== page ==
New haematology unit opens in Johannesburg hospital

Haematology. Picture: Facebook

Haematology. Picture: Facebook

The unit is said to offer cutting edge hematopoietic stem cell transplantation, which is used in the treatment of various cancers.

The first dedicated private haematology unit in Johannesburg for the diagnoses and treatment of the full range of acute and chronic blood cancers and other blood conditions in adults, have been opened at the Netcare Olivedale Hospital in Randburg.

“The development of this unit fulfils the critical need for a dedicated, purpose-developed facility such as this within the area,” Managing Director of the Netcare Hospital division, Jacques du Plessis said.

“This is in line with international trends in haematology medicine which recognises that many patients with blood disorders greatly benefit from individualised management and care by a multi-disciplinary team at a properly equipped unit.”

Haematologist, Dr Karen Gunther who heads the unit, agreed and said that she and her two haematologist partners, Dr Lucille Singh and Dr Philippa Ashmore, are “tremendously excited” to be introducing the new service and to be involved in the development of the new facility.

“Many blood diseases, some of which would have been terminal 20 years ago, can today be cured or successfully managed with the new innovative therapies available,” Gunther said.

“Centres around the world are able to achieve more accurate diagnoses and optimise treatment of haematological disorders, by using a range of treatment modalities including new drugs, stem cell transplantation, targeted treatments, immunotherapy and other treatment options,” she said

“There are currently dedicated Netcare haematology units at Netcare uMhlanga Hospital in KwaZulu-Natal, UCT Private Academic and Netcare Kuils River hospitals in the Western Cape, Netcare Pretoria East, and a bone marrow unit at Netcare Garden City Hospital in Johannesburg, but there has been a great need for a new highly specialised facility to serve patients in our area.

“Our haematology practice is therefore most grateful to Netcare and Netcare Olivedale Hospital for their commitment to developing this important new facility, and for training the necessary nursing and support staff,” she said.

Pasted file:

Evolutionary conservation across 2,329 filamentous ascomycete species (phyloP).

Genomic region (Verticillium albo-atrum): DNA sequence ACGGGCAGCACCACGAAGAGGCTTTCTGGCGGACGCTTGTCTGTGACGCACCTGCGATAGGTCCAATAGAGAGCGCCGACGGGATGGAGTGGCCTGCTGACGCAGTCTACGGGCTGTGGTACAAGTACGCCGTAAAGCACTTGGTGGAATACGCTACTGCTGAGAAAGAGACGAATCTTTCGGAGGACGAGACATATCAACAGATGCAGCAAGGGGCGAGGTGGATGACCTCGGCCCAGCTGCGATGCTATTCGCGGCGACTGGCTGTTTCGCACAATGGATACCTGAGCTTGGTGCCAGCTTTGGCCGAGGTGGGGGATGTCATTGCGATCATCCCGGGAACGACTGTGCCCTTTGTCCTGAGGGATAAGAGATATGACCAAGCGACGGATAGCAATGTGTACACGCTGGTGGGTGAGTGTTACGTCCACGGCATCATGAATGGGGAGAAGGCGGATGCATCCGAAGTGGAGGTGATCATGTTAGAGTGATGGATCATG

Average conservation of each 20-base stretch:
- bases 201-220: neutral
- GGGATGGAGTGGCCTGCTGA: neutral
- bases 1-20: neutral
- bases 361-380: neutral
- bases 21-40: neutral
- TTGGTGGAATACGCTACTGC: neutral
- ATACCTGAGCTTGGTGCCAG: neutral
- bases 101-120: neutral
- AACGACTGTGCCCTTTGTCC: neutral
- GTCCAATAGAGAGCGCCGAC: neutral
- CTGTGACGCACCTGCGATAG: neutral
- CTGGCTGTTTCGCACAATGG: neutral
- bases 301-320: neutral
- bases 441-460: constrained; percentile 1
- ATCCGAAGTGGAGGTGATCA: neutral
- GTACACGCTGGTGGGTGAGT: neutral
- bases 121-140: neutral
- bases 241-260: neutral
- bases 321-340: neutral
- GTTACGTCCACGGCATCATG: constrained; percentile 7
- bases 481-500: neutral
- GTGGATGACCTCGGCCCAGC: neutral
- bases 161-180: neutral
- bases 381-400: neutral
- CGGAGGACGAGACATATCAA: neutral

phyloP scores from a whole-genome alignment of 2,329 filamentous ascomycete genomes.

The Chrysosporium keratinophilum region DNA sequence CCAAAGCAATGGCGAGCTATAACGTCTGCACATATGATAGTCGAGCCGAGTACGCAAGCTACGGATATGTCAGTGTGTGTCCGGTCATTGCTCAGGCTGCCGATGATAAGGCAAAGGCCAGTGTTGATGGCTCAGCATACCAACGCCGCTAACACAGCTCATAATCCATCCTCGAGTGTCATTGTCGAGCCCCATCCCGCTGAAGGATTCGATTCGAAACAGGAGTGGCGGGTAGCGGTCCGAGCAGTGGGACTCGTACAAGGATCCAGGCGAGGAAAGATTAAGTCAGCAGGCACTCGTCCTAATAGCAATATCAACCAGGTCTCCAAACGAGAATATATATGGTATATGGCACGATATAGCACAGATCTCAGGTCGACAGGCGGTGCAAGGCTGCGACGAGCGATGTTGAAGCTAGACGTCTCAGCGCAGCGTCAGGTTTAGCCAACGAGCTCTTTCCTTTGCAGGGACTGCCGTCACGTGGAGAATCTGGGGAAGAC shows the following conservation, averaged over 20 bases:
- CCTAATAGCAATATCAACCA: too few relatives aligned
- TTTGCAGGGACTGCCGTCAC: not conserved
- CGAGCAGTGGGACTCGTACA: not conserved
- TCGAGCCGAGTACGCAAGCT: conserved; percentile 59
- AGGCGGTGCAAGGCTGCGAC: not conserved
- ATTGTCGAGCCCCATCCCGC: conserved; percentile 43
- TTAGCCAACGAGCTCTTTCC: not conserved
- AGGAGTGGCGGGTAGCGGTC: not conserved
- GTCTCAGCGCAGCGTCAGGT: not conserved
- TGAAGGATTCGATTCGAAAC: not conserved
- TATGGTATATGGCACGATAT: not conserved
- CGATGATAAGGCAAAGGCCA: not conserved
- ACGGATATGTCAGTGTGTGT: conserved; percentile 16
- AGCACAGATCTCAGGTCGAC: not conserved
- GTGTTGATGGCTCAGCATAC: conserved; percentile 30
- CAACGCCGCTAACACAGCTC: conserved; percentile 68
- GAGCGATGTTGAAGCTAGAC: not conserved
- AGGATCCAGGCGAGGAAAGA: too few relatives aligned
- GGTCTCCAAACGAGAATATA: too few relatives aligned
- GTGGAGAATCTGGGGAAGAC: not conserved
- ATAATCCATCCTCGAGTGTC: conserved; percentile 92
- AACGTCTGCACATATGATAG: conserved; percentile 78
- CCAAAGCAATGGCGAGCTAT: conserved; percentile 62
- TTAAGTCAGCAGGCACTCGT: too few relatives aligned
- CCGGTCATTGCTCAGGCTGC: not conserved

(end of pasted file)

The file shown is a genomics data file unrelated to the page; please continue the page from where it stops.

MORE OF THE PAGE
The unit is said to offer cutting edge hematopoietic stem cell transplantation, which is used in the treatment of various cancers including leukaemia, multiple myeloma, some lymphomas, blood and bone marrow disorders and diseases of the immune system.

Stem cell harvesting is being done in collaboration with the South African National Blood Service (SANBS).

“In addition to malignant conditions affecting the blood, the team at the facility will also diagnose and treat all blood clotting/thrombotic disorders, as well as bleeding disorders and diseases associated with low blood counts such as anaemia,” Gunther said

“The unit will include state-of-the-art isolation rooms, which are especially designed to protect patients undergoing bone marrow transplantation, who require the most stringent levels of infection control.”

“We at Netcare and the specialist haematology team share a common aim, namely to develop the unit into the foremost private referral care facility where we will also be able to extend our service to haematology patients from other regions where such dedicated and specialised facilities and services are not available,” Du Plessis said.

Gunther said that the specialist team’s skills will complement one another.

“Netcare has identified a tremendous need for this new haematology unit within the Johannesburg region,” noted Netcare Olivedale Hospital general manager, Linda Bhagaloo.

“We are consequently delighted to now be able to offer our patients access to the very latest medical care available within this field of medicine.”

– African News Agency (ANA)

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